CFA or CPA: Which Qualification is Better?

Finance professionals often pursue professional qualifications in order to advance their careers.

Certified Public Accountant (CPA) and Chartered Financial Analyst (CFA) designations are arguably the two most prestigious titles in their respective fields. What are the differences, and which one is better?

cfa or cpa

CFA or CPA: An Overview

The CFA and CPA titles cannot be compared apple-to-apple because they represent qualification in two different sub-sectors within the general accounting and finance field.

CPA is the “black-belt” in accounting. It is originally a designation for public accountants, but non-public accountants, tax accountants and finance professionals seek the CPA title to proof their number crunching expertise. CPA also has statutory rights to sign audit report which makes the title special.

CFA, on the other hand, is the gold standard in finance and investment. For those who are looking for career as equity analysts, fund managers, and professionals in asset management or hedge fund houses, this is the best title you can get.

CFA or CPA: Application & Qualification

CPA

The CPA license is granted by each of the 55 states or jurisdiction in the United States. There is no centralized administrative body and each state has slightly different CPA exam and licensing requirements.

The eligibility criteria for US CPA is the highest among all finance related qualifications. Candidates must have at least a 4-year bachelor degree and in most cases, 150 credit hours (equivalent to 5 years of higher education) to sit for the exam.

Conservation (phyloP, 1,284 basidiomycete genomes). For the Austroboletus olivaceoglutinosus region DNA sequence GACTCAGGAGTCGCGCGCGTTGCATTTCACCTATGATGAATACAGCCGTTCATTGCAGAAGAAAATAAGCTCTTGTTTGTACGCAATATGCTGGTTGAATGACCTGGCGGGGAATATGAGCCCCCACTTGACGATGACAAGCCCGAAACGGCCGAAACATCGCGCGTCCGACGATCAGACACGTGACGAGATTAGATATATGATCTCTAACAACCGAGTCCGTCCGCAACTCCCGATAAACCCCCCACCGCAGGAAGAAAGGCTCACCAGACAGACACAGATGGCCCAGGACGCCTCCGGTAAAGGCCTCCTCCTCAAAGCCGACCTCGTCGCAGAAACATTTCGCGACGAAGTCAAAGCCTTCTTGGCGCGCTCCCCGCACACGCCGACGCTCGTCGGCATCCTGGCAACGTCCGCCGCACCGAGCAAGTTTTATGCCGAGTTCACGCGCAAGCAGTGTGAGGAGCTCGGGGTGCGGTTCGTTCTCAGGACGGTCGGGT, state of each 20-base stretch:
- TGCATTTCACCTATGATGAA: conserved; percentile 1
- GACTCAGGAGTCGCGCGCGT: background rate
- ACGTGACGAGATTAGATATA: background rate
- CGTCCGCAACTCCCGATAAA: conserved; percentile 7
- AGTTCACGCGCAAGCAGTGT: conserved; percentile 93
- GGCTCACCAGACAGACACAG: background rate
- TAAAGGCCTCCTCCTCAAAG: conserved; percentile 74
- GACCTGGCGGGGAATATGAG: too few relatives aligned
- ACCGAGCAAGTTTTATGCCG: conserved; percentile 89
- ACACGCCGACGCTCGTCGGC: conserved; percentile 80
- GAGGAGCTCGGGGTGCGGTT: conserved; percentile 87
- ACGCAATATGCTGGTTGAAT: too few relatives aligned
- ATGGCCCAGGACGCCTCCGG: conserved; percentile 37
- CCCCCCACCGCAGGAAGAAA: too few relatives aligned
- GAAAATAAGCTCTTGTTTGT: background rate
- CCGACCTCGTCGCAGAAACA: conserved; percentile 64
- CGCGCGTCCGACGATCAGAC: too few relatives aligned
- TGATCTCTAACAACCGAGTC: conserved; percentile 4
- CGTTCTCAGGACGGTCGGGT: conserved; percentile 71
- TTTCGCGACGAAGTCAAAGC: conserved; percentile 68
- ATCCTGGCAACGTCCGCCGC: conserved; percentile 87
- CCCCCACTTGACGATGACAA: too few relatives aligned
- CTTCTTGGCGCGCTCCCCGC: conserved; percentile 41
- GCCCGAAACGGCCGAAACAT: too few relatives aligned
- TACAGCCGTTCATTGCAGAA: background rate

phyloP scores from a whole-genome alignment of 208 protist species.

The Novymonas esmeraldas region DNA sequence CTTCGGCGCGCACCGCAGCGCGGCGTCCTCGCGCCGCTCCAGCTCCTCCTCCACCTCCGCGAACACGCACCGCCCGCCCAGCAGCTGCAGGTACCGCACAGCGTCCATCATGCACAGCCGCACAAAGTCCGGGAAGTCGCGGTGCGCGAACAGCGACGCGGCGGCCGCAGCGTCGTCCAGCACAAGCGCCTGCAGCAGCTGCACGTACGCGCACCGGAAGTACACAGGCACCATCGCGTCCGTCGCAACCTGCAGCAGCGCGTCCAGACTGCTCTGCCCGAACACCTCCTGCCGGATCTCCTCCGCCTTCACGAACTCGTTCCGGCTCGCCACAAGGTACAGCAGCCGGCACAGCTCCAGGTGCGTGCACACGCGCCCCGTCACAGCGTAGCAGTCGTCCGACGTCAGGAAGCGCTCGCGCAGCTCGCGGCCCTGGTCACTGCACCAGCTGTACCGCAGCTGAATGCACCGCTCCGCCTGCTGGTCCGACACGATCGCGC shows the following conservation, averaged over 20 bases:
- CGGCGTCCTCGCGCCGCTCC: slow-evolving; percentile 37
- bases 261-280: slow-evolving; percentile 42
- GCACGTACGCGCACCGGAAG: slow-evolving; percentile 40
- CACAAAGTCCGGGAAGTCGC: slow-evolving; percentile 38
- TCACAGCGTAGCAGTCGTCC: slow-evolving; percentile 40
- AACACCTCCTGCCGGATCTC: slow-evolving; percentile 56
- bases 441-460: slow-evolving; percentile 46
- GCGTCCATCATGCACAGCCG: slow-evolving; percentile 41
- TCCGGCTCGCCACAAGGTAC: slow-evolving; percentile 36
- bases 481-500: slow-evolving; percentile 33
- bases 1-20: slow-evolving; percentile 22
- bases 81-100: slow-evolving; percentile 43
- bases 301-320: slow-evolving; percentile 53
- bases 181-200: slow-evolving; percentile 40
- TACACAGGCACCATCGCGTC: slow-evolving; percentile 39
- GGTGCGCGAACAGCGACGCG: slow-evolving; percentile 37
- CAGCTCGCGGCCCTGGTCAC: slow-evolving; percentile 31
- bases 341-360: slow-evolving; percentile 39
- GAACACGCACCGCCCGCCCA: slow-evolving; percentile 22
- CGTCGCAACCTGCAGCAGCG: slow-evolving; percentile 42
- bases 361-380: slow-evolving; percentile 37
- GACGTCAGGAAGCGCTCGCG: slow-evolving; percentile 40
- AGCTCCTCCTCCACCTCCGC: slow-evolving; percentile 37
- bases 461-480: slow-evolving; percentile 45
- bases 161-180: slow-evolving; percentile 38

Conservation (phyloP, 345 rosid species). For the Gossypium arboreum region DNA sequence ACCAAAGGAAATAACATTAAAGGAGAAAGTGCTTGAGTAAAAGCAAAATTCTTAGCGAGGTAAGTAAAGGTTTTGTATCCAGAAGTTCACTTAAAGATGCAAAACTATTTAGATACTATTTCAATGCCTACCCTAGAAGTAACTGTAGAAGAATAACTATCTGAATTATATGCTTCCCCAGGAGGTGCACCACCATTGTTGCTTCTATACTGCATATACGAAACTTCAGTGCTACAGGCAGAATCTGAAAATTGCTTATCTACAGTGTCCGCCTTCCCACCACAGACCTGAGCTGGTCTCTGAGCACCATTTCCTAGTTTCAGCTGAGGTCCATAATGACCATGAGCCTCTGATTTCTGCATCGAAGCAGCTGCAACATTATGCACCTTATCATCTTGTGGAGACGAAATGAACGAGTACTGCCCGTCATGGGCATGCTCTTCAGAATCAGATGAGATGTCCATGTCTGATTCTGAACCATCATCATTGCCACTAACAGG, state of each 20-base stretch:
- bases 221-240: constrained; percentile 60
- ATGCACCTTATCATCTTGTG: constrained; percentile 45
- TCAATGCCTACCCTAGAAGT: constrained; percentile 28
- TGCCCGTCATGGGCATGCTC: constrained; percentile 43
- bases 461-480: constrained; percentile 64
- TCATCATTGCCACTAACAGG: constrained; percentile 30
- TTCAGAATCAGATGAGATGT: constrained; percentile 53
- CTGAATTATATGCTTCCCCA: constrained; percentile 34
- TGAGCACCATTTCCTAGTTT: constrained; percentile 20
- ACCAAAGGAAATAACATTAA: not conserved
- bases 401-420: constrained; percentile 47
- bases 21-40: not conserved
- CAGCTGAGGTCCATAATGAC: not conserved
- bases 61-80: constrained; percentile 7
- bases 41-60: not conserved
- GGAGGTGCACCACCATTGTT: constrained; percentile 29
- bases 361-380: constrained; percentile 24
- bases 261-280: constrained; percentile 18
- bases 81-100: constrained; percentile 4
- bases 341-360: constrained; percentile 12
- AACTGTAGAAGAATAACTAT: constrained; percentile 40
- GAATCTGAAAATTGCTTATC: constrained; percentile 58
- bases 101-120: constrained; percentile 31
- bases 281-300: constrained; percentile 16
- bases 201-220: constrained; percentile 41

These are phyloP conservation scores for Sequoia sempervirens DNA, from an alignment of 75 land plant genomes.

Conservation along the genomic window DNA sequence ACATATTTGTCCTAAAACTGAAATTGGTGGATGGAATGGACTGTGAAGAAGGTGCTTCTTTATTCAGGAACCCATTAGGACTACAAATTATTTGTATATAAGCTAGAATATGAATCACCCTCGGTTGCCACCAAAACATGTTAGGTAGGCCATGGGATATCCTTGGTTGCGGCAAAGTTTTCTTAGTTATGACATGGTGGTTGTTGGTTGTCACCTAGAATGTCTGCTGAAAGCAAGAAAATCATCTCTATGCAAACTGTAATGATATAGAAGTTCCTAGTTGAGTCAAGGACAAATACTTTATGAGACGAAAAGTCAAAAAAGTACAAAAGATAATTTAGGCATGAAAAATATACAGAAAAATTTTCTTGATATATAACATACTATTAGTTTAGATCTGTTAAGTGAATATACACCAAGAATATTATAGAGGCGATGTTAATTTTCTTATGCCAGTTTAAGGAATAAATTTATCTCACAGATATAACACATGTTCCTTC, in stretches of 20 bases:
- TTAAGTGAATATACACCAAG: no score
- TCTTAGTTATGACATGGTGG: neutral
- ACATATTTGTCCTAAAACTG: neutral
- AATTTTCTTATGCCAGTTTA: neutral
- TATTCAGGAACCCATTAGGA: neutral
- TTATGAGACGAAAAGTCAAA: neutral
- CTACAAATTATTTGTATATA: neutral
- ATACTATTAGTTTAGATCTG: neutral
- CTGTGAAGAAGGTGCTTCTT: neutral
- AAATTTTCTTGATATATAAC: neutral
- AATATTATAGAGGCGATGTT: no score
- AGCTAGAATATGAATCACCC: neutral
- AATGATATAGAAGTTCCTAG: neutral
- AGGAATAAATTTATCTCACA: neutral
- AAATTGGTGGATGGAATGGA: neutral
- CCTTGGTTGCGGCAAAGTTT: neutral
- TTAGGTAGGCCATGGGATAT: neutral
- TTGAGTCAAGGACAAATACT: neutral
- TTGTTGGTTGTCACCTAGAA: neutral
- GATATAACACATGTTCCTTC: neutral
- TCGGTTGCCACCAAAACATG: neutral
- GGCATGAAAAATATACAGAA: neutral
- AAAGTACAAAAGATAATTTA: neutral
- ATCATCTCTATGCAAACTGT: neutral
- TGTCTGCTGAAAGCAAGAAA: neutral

Because of the high barrier of entry and complicated application process, it is quite a challenge for non-US candidates to take the exam.

CFA

CFA is a designation granted by CFA Institute, a global non-profit organization. The institute is based in the US, but there are 3 regional offices and 200 local chapters around the world. Candidates apply through the institute and  application is relatively simple.

As long as the candidate has a bachelor degree (not necessarily 4 years), this person can sit for the exam. The candidate can even take the exam before graduation.

CFA or CPA: Exam Content and Format

CPA

There are 4 exam sections: Financial Accounting & Reporting, Audit & Attestation, Regulation and Business Environment & Concepts.

The exam is 100% computerized consisting of multiple choice questions, task-based simulations (case studies) and written communications. Grading is mostly computerized.